Libya put 41 loyalists of dead dictator Muammar Gaddafi on trial on Sunday, in the first legal proceedings launched against members of the former regime which was ousted after a bloody conflict.
The accused, mostly civilians, appeared in a military court in the eastern city of Benghazi, the birthplace of the uprising against Gaddafi which ended on 20 October with his killing in his home town of Sirte.
Their trial comes as human rights groups have raised concerns over Libya's judicial system and also accused former rebels of "torturing" Gaddafi loyalists in custody.
"It is the first trial concerning the February 17 revolution," judge Colonel Ali Al-Hamida said at the start of the proceedings, referring to the day when the anti-Gaddafi conflict erupted last year in Benghazi.
The 41, all men, are accused of supporting the Gaddafi regime in its attempts to crush the popular revolt, as well as helping prisoners to escape and setting up "criminal gangs."
An AFP correspondent attending the proceedings said the first session of the trial was held under tight security.
The 15-lawyer defence team for the accused contested the proceedings, saying most of the accused are civilians but are being prosecuted in a military court.
The trial was later adjourned to February 15.
The New-York based Human Rights Watch, in its World Report 2012, has raised concerns over Libya's judicial system.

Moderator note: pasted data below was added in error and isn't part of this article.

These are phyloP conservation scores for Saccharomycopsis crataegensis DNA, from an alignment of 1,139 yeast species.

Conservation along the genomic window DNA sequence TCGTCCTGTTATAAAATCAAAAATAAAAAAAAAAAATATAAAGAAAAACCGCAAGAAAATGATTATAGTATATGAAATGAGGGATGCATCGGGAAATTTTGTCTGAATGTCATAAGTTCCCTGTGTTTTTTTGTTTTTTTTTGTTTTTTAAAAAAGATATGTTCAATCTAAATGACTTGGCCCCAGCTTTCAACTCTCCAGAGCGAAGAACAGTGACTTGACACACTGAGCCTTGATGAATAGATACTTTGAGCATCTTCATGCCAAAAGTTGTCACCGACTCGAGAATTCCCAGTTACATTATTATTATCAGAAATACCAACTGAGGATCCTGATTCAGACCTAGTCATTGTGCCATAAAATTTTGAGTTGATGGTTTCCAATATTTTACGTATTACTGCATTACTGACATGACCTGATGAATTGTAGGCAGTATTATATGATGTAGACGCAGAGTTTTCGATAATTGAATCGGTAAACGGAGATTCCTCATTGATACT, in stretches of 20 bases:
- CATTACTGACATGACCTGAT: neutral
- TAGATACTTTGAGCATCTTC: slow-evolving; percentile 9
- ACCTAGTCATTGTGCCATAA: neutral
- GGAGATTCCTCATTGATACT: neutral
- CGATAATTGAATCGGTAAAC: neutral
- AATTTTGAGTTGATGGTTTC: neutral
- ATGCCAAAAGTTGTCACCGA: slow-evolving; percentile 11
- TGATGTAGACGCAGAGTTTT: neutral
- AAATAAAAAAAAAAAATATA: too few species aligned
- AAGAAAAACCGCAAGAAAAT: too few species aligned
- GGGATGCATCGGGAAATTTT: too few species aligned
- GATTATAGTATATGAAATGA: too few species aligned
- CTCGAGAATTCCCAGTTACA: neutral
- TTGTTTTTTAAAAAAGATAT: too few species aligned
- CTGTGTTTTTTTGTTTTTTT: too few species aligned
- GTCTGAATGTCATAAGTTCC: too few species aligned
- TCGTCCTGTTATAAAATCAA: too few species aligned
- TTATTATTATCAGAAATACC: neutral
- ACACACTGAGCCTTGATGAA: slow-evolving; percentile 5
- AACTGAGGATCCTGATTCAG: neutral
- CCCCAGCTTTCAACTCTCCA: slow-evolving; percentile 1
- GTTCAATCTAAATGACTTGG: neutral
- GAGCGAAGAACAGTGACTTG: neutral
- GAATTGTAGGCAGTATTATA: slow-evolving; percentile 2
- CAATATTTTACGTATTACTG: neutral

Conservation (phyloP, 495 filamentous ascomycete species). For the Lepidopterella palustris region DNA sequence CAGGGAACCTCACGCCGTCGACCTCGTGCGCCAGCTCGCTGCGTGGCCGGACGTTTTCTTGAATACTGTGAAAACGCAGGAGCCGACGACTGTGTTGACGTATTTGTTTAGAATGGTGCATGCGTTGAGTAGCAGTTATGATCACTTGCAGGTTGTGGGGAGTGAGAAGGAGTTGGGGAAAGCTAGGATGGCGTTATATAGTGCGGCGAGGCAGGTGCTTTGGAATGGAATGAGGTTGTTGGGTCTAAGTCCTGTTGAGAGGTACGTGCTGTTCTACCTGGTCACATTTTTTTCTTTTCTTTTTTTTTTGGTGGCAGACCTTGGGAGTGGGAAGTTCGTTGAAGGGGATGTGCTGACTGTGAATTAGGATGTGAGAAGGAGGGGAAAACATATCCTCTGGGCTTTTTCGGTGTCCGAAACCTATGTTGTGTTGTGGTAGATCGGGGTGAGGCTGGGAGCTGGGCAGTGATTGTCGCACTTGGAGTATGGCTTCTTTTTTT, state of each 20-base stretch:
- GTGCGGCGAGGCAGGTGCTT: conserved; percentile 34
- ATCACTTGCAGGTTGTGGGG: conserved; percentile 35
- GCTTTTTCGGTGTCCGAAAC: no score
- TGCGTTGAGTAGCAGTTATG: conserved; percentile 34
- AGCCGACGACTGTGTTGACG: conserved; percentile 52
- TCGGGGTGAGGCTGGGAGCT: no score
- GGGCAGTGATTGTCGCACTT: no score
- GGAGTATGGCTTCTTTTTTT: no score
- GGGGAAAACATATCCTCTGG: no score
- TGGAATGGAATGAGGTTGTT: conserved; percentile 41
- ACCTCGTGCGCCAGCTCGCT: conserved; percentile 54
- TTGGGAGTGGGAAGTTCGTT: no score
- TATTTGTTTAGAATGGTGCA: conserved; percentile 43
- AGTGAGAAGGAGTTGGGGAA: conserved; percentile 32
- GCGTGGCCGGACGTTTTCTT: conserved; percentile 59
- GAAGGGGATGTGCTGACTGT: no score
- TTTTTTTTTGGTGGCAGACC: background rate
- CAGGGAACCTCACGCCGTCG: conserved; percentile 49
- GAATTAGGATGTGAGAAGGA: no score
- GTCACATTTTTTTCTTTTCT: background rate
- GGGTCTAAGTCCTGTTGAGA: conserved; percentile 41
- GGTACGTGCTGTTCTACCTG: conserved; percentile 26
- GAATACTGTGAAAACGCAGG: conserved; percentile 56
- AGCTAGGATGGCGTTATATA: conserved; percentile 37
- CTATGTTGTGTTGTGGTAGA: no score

"Libya’s interim government and its international supporters should make it an urgent priority to build a functioning justice system and begin legal reform that protects human rights after Muammar Gaddafi," the group said in the report.
HRW and two other human rights groups, Amnesty International and Doctors Without Borders, have also accused former rebels who helped topple Gaddafi's 42-year-old rule of "torturing" their prisoners, mainly ex-regime loyalists.
On Friday, HRW noted that a former ambassador to France, Omar Brebesh, died of possible "torture" in the custody of a militia less than 24 hours after his detention in Tripoli.
Amnesty International and Doctors without Borders have also charged that the militias use "widespread torture" against their prisoners in cities such as Tripoli, Misrata and smaller towns like Ghariyan.
Doctors Without Borders even suspended its work in Misrata over allegations of torture in prisons there.
Libyan officials insist that the country's judiciary is "competent" to handle the legal cases of former regime members, including putting on trial Gaddafi's most prominent son, Saif al-Islam.
Saif, 39, who was arrested on November 19, is in the custody of the military council of Zintan, a town 180 kilometres (110 miles), southwest of Tripoli.
He is wanted by the International Criminal Court on charges of crimes against humanity allegedly committed during the conflict.